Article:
Transmission, Automatic

Manual Downshifting

Manual Downshifting

You can down-shift your auto in the same way that you shift your manual in the set up for a corner.

Try this, but before you do remember how smooth your shifting was when you first learned to shift a manual box. At first this will seem difficult but when mastered your auto down-shifts will be lightning quick and sooooo smooth. In the mean time you may care to use another auto box car when learning how to do this and spare the 928 the trauma.

1 drop down a gear with the selector

2 wait

3 blip the throttle to raise engine revs and to signal the autobox for a down shift NOW

4 ease way back on the throttle and match higher revs, to lower gear, to road speed and continue the smoothest downshift ever [seriously]

5 repeat steps 1-4 to drop down a second gear if required

7 balance the car on the throttle - remember, you have around five litres of very flat torque and five litres of engine brake to do whatever you like to the rear end of that car.

8 BWAAAAAAAAAAAAAAAAA!!!!!!! as required.

* on points 2,3 and 4 judgement and feel is required just like it is on a heel&toe double clutch downshift - this is something that takes a little time to learn.

* on point 2 the wait depends on your engine revs and road speed - you can preselect the lower gear and leave the autobox in the higher gear for an extended period. If the engine revs and road speed are all wrong for the lower gear the wait will be protracted or the downshift will not occur unless you rectify the engine rev situation with a big throttle blip and the required injection of revs. Sometimes if you wait long enough the autobox will drop into the lower gear even though the engine revs and road speed are
a long way apart causing partial rear wheel lockup and extreme stress on the driveline.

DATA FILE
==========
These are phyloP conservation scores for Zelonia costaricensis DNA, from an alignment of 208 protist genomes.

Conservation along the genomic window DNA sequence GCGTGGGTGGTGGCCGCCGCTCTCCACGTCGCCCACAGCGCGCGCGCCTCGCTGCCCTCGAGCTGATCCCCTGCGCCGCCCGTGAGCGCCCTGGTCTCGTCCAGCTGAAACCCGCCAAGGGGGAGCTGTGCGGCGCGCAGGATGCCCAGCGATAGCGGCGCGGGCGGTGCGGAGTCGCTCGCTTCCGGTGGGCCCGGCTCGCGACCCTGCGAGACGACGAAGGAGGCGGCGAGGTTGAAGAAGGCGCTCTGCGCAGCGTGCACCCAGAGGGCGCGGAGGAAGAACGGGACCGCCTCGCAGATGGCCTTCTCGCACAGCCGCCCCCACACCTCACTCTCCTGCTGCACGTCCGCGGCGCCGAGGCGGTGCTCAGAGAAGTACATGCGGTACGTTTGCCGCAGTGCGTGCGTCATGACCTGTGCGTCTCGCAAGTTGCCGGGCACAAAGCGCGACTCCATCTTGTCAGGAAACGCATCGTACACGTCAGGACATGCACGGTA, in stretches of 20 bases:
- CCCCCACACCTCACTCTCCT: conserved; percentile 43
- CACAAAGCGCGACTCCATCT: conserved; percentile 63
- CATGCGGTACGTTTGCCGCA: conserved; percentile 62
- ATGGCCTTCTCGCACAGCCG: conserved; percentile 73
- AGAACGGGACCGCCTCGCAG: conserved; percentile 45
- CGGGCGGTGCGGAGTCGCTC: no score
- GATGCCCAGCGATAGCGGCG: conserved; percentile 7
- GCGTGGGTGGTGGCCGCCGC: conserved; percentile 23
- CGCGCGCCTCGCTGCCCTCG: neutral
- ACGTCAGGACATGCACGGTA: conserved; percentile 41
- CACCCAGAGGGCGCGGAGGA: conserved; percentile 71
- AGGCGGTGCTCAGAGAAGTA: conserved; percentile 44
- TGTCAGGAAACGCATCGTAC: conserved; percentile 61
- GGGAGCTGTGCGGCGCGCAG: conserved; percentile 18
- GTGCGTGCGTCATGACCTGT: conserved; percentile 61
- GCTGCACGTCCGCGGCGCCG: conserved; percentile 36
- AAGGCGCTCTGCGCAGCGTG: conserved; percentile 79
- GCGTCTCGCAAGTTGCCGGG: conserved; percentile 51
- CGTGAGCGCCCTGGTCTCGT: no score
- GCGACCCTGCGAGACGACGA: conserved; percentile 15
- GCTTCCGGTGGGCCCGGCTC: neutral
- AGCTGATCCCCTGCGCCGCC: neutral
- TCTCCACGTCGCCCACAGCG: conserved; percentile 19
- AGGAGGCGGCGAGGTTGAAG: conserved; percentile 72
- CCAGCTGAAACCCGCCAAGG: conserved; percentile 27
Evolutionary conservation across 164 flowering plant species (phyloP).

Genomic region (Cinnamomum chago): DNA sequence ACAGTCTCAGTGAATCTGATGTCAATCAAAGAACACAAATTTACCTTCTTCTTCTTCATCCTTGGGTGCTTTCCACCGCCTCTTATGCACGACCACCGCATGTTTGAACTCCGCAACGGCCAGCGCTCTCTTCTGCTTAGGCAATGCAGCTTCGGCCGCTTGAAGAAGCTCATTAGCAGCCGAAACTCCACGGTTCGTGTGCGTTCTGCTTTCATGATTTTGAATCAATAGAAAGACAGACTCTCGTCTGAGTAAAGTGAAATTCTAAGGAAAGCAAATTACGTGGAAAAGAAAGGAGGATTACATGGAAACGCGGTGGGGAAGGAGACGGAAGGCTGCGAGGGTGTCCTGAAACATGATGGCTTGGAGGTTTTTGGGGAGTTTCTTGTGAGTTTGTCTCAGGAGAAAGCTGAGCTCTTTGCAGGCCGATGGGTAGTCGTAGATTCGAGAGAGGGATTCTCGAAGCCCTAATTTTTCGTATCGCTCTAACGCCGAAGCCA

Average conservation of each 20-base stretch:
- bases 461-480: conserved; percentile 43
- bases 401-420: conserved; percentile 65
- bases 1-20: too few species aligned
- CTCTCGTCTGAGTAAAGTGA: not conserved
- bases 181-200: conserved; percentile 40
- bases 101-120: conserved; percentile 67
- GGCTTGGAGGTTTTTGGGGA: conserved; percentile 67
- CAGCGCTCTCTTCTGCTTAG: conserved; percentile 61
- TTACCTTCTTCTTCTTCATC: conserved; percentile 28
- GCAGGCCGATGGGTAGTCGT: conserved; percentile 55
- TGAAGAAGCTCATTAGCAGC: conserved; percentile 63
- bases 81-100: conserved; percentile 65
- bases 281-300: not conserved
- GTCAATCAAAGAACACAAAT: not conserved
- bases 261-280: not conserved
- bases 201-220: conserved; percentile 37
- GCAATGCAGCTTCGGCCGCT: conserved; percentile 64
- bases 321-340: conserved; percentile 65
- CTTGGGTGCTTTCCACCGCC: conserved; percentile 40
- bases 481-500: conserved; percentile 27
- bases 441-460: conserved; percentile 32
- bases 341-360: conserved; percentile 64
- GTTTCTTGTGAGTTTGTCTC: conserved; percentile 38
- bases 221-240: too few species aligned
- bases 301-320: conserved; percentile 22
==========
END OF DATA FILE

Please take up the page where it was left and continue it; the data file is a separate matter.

* don't forget to control the throttle blip; peak, duration and roll-off are the three parameters here. The first two match the engine revs and road speed for a smooth shift, the throttle roll-off at the right time and to the right extent is what stops the car lurching forward and you crashing.[we are slowing for a corner]

** left foot braking makes the whole downshift process so easy and so natural. If you don't left foot brake already and want to learn, do it away from anything that you can possibly run into. It is not something to try for the first time on the way from work in peak hour traffic.
** left foot braking means your emergency braking will start faster and therefore more controlled, have longer to operative be more effective.
** left foot braking allows you to counter the initial understeer of you car that you experience, at say low speed. You will be able to rear wheel steer you car into that parking spot at speeds of about 10KM/h by keeping you foot on the brake to prevent acceleration whilst feeding in some of that juicy low rev torque to the rear wheels to move the rear end of the car out a bit.
*** do not try this unless you really really know what you are doing, otherwise the insurance claim will read 'I accelerated my 310HP Porsche into a car spot because some guy on the internet told me to do it'.
** with the low speed steering be aware that everyone around and in particular your passengers will not know what is going on. They equate engine noise with speed and well, what would you think if you were the passenger being driven into a car space and the driver revved the engine and the tail stepped out? In the case of a roundabout your tail can be jumping around behind the car [say you want to be sloppy for the hell of it] and it will cause most observers to assume you are going very fast, when in fact you are going very slowly.

As I said before it will seem weird at first, it does take time and feel, but I think it may spark a whole new love affair between you and your auto 928.

Have fun, take care!

john kraft

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